Seasonal Almanac

White dew: swallows leave (3 of 5)

March 14th, 2009

White dew 8 of 15Inspired by the government’s ‘stimulus package’, Redmond decided that he would be responsible for doing the tax this year. The task is now pressing as we head towards the end of the tax season.

I am ususally the party responsible for filing bills, notifications, financial documents, letters, receipts, and such like. Periodically, I would sort and order the paperwork acculumated in the colour-coded trays and moved them to the individually labelled arch-lever files while watching television. It seems that since I have stopped watching televion, I have also stopped filing. The last time I tackled this task was when we first moved in last April so the papers in each tray are now very high and have formed formidable piles.

At first, sorting piles spread over the large dinning table, then as each individual pile was collated it was transferred to the floor. The arch-lever files soon joined the grid. This image reminds me of well-known photograph André Malraux (who served as the French Minister of Information from 1958) posed for his museum without walls.

4 Responses to “White dew: swallows leave (3 of 5)”

  1. 1 Louise
    March 18th, 2009 at 8:29 pm

    Hi Jo

    This is quintessential records management in the home. I keep transferring the list of filing categories I created for Peter from list to list on the fridge door so he doesn’t forget the categories – personal business, pre Canberra NAA, collectibles, Shaw family, conservation research.
    He, like all good members of organisations (ours is the home) has just decided to keep going as he was and completely ignore the filing system. This is the fate of most recordkeeping systems in most organisations unless they have executive support ie the boss says you have to. I guess that shows that ours is a flat structure.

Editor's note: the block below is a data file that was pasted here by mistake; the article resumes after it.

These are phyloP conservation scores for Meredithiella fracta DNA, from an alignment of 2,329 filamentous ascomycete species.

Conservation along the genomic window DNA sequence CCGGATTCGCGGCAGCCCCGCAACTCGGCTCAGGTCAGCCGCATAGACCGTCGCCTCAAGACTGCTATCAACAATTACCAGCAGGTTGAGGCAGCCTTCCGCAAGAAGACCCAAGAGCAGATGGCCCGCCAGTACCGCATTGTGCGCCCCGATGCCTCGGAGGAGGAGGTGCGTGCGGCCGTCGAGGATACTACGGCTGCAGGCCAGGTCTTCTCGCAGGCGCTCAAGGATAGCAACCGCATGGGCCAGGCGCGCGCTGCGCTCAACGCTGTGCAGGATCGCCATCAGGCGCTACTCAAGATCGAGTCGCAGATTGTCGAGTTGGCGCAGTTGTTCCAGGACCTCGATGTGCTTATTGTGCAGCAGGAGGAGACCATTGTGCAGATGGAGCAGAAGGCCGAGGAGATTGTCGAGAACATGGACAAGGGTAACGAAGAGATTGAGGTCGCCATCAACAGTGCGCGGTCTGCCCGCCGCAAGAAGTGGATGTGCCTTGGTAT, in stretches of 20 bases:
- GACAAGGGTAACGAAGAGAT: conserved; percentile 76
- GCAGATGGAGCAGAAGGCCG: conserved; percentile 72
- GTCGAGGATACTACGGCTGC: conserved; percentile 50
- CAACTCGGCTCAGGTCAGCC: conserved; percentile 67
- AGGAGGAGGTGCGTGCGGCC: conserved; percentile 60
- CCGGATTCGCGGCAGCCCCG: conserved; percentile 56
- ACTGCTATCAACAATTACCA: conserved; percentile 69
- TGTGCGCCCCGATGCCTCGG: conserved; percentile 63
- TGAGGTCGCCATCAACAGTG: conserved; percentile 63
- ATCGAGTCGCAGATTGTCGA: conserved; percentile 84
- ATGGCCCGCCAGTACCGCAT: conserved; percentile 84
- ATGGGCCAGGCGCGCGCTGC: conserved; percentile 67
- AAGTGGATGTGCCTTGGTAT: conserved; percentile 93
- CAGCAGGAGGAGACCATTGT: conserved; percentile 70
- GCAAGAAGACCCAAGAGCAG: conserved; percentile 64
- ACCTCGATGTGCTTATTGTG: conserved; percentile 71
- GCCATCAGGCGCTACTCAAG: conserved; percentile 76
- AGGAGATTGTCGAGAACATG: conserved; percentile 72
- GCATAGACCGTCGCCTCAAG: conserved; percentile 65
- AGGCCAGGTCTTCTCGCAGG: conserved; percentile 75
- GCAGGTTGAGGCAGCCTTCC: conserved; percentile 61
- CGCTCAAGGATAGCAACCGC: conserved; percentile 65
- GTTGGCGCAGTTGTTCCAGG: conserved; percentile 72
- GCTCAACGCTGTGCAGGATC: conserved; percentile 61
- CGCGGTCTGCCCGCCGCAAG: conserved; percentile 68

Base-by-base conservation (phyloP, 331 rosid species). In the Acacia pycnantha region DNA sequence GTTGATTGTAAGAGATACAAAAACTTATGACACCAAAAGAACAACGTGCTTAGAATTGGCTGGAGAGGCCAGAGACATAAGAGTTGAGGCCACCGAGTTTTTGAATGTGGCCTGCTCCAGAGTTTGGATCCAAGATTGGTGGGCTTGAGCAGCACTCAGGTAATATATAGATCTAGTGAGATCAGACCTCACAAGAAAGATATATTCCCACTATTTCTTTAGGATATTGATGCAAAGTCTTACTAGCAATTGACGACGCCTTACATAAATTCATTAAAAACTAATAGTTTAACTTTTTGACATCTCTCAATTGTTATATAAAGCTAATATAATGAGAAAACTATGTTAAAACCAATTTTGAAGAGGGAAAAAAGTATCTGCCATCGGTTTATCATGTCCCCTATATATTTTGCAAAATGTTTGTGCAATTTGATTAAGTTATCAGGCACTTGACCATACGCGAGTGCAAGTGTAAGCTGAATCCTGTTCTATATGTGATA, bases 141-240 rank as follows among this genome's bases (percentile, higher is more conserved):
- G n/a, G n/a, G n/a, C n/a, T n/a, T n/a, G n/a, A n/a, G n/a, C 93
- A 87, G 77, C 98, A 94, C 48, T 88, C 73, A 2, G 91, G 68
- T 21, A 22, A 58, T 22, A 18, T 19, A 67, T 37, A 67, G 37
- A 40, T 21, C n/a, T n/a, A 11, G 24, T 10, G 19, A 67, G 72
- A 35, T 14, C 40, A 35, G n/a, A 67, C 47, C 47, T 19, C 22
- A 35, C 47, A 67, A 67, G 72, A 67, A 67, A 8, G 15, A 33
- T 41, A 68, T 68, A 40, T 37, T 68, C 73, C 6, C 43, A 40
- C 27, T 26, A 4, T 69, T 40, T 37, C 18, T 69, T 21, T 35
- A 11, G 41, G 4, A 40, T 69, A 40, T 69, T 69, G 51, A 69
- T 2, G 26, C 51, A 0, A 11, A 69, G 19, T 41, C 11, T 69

Now the best ever private recordkeeping system I have seen is at the photo lab in Forster up on the north coast. The guy uses coloured manilla folders on the ground behind the counter. It looked like it worked faultlessly but it took up about 6m x 1m for all the folders. He obviously had some scheme where he could repeat colours but locate them geographically so they meant something different. Very clever.
    PS I am very sad about one of Violette, Blanche and the other chook. It’s very sad.
    PPS I agree it looks like a real studio now that it has its plan cabinet. I hope you have it filled with photo etchings very soon.

  2. 2 jolaw
    March 20th, 2009 at 10:49 pm

    Louise, people think the likes of us are mad, you know, probably quite rightly so. I got this filing obsession from growing up in a household where everything is ordered and labelled (often with dymotype). And look – my sister became a senior clinical pharmacist!

    If you like the photo lab in Forster, you will love the collecting archives of the experimental filmmaker, Alan Berliner. He is obsessed with collecting, filing and archiving. He first categorises the materials he collects, then he sorts them accordingly and put them into a boxes labelled with the categories. These boxes are further ordered alphabetically and then by colour. This archives wrap around a decent size room, extending from floor to ceiling. The room is the colour of a rainbow.
    Here is a picture: (second from the right).

    He also made an interesting audio installation using file cabinets, see

  3. 3 lizzie
    March 24th, 2009 at 7:56 pm

    i am totally inspired to file! and i want a copy of this for our fridge to inspire lucas too. tho i fear he is of the peter variety where paperwork is concerned

  4. 4 jolaw
    March 30th, 2009 at 7:01 pm

    What do people have against filing and organisation? Especially when there is a chance to buy some attractive stationery!

    It’s always hard when you live with non-believers (in the power of the file), but then again it would be just as difficult to live with a total filing nut (like my sister who takes labelling to a new height)!

    I can’t resist telling the rest of this story: the piles of paperwork did sit in the lounge floor for another week and a half until I decided to complete the job. But at least this is done for another 12 months!